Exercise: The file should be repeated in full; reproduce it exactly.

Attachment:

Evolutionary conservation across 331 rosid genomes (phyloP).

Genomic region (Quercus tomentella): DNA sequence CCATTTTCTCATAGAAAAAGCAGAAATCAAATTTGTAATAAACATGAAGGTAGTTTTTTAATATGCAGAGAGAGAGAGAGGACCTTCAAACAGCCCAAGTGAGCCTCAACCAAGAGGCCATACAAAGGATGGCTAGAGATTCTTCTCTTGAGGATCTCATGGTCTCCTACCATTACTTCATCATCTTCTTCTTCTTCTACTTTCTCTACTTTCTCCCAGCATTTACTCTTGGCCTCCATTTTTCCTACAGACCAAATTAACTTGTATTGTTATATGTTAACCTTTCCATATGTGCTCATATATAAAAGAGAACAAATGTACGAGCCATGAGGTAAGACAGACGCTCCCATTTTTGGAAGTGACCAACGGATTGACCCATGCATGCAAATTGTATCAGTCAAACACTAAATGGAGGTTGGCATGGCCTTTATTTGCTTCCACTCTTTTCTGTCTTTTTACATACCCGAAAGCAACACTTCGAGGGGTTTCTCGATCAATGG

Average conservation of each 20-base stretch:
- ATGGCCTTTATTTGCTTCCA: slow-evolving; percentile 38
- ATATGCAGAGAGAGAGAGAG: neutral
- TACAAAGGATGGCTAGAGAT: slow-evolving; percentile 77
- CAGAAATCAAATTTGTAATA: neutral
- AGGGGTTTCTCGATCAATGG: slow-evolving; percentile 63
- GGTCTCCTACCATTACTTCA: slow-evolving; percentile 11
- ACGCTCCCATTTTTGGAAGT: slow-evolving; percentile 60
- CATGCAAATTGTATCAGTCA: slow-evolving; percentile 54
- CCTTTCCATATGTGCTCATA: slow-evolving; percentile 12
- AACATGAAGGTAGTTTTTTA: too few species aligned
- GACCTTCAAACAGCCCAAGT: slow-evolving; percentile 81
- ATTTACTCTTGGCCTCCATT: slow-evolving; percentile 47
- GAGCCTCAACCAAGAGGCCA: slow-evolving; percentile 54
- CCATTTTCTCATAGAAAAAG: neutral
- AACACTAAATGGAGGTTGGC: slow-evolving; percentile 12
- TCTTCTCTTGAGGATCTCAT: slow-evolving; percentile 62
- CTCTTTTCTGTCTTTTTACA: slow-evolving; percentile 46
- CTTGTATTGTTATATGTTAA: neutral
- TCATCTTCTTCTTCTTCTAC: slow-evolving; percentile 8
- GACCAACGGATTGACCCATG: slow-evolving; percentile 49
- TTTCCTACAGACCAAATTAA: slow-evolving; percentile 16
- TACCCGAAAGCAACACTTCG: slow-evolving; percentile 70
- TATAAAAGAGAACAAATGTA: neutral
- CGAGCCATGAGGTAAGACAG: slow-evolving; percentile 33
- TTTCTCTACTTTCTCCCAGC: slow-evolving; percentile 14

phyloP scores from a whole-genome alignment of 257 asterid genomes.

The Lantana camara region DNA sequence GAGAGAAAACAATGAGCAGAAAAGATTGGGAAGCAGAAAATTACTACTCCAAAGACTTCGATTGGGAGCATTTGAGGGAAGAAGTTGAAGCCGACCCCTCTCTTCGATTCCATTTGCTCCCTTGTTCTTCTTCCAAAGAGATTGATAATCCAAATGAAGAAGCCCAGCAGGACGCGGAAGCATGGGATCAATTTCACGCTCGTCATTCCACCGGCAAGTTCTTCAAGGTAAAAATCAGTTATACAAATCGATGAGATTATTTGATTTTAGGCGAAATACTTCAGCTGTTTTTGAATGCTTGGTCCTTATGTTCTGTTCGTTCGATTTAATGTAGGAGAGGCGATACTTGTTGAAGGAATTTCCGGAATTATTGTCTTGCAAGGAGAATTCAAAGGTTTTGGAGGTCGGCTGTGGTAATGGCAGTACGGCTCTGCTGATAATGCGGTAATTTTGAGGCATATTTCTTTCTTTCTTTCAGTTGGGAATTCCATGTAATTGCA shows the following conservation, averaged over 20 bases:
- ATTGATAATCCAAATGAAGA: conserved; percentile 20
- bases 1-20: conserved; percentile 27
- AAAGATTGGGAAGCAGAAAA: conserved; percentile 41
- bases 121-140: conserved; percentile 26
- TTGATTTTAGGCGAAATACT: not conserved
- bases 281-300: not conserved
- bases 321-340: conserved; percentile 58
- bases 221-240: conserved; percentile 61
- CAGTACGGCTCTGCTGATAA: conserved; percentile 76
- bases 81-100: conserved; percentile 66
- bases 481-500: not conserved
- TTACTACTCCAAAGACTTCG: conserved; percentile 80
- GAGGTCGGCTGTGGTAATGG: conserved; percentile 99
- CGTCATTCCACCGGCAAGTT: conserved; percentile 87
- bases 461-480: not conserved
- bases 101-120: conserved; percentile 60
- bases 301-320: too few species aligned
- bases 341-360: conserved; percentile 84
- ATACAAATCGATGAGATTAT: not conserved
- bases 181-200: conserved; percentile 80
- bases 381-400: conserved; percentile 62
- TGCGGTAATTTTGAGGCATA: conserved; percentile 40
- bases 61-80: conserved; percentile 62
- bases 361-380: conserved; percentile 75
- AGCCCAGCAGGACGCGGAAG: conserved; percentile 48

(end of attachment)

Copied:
Evolutionary conservation across 331 rosid genomes (phyloP).

Genomic region (Quercus tomentella): DNA sequence CCATTTTCTCATAGAAAAAGCAGAAATCAAATTTGTAATAAACATGAAGGTAGTTTTTTAATATGCAGAGAGAGAGAGAGGACCTTCAAACAGCCCAAGTGAGCCTCAACCAAGAGGCCATACAAAGGATGGCTAGAGATTCTTCTCTTGAGGATCTCATGGTCTCCTACCATTACTTCATCATCTTCTTCTTCTTCTACTTTCTCTACTTTCTCCCAGCATTTACTCTTGGCCTCCATTTTTCCTACAGACCAAATTAACTTGTATTGTTATATGTTAACCTTTCCATATGTGCTCATATATAAAAGAGAACAAATGTACGAGCCATGAGGTAAGACAGACGCTCCCATTTTTGGAAGTGACCAACGGATTGACCCATGCATGCAAATTGTATCAGTCAAACACTAAATGGAGGTTGGCATGGCCTTTATTTGCTTCCACTCTTTTCTGTCTTTTTACATACCCGAAAGCAACACTTCGAGGGGTTTCTCGATCAATGG

Average conservation of each 20-base stretch:
- ATGGCCTTTATTTGCTTCCA: slow-evolving; percentile 38
- ATATGCAGAGAGAGAGAGAG: neutral
- TACAAAGGATGGCTAGAGAT: slow-evolving; percentile 77
- CAGAAATCAAATTTGTAATA: neutral
- AGGGGTTTCTCGATCAATGG: slow-evolving; percentile 63
- GGTCTCCTACCATTACTTCA: slow-evolving; percentile 11
- ACGCTCCCATTTTTGGAAGT: slow-evolving; percentile 60
- CATGCAAATTGTATCAGTCA: slow-evolving; percentile 54
- CCTTTCCATATGTGCTCATA: slow-evolving; percentile 12
- AACATGAAGGTAGTTTTTTA: too few species aligned
- GACCTTCAAACAGCCCAAGT: slow-evolving; percentile 81
- ATTTACTCTTGGCCTCCATT: slow-evolving; percentile 47
- GAGCCTCAACCAAGAGGCCA: slow-evolving; percentile 54
- CCATTTTCTCATAGAAAAAG: neutral
- AACACTAAATGGAGGTTGGC: slow-evolving; percentile 12
- TCTTCTCTTGAGGATCTCAT: slow-evolving; percentile 62
- CTCTTTTCTGTCTTTTTACA: slow-evolving; percentile 46
- CTTGTATTGTTATATGTTAA: neutral
- TCATCTTCTTCTTCTTCTAC: slow-evolving; percentile 8
- GACCAACGGATTGACCCATG: slow-evolving; percentile 49
- TTTCCTACAGACCAAATTAA: slow-evolving; percentile 16
- TACCCGAAAGCAACACTTCG: slow-evolving; percentile 70
- TATAAAAGAGAACAAATGTA: neutral
- CGAGCCATGAGGTAAGACAG: slow-evolving; percentile 33
- TTTCTCTACTTTCTCCCAGC: slow-evolving; percentile 14

phyloP scores from a whole-genome alignment of 257 asterid genomes.

The Lantana camara region DNA sequence GAGAGAAAACAATGAGCAGAAAAGATTGGGAAGCAGAAAATTACTACTCCAAAGACTTCGATTGGGAGCATTTGAGGGAAGAAGTTGAAGCCGACCCCTCTCTTCGATTCCATTTGCTCCCTTGTTCTTCTTCCAAAGAGATTGATAATCCAAATGAAGAAGCCCAGCAGGACGCGGAAGCATGGGATCAATTTCACGCTCGTCATTCCACCGGCAAGTTCTTCAAGGTAAAAATCAGTTATACAAATCGATGAGATTATTTGATTTTAGGCGAAATACTTCAGCTGTTTTTGAATGCTTGGTCCTTATGTTCTGTTCGTTCGATTTAATGTAGGAGAGGCGATACTTGTTGAAGGAATTTCCGGAATTATTGTCTTGCAAGGAGAATTCAAAGGTTTTGGAGGTCGGCTGTGGTAATGGCAGTACGGCTCTGCTGATAATGCGGTAATTTTGAGGCATATTTCTTTCTTTCTTTCAGTTGGGAATTCCATGTAATTGCA shows the following conservation, averaged over 20 bases:
- ATTGATAATCCAAATGAAGA: conserved; percentile 20
- bases 1-20: conserved; percentile 27
- AAAGATTGGGAAGCAGAAAA: conserved; percentile 41
- bases 121-140: conserved; percentile 26
- TTGATTTTAGGCGAAATACT: not conserved
- bases 281-300: not conserved
- bases 321-340: conserved; percentile 58
- bases 221-240: conserved; percentile 61
- CAGTACGGCTCTGCTGATAA: conserved; percentile 76
- bases 81-100: conserved; percentile 66
- bases 481-500: not conserved
- TTACTACTCCAAAGACTTCG: conserved; percentile 80
- GAGGTCGGCTGTGGTAATGG: conserved; percentile 99
- CGTCATTCCACCGGCAAGTT: conserved; percentile 87
- bases 461-480: not conserved
- bases 101-120: conserved; percentile 60
- bases 301-320: too few species aligned
- bases 341-360: conserved; percentile 84
- ATACAAATCGATGAGATTAT: not conserved
- bases 181-200: conserved; percentile 80
- bases 381-400: conserved; percentile 62
- TGCGGTAATTTTGAGGCATA: conserved; percentile 40
- bases 61-80: conserved; percentile 62
- bases 361-380: conserved; percentile 75
- AGCCCAGCAGGACGCGGAAG: conserved; percentile 48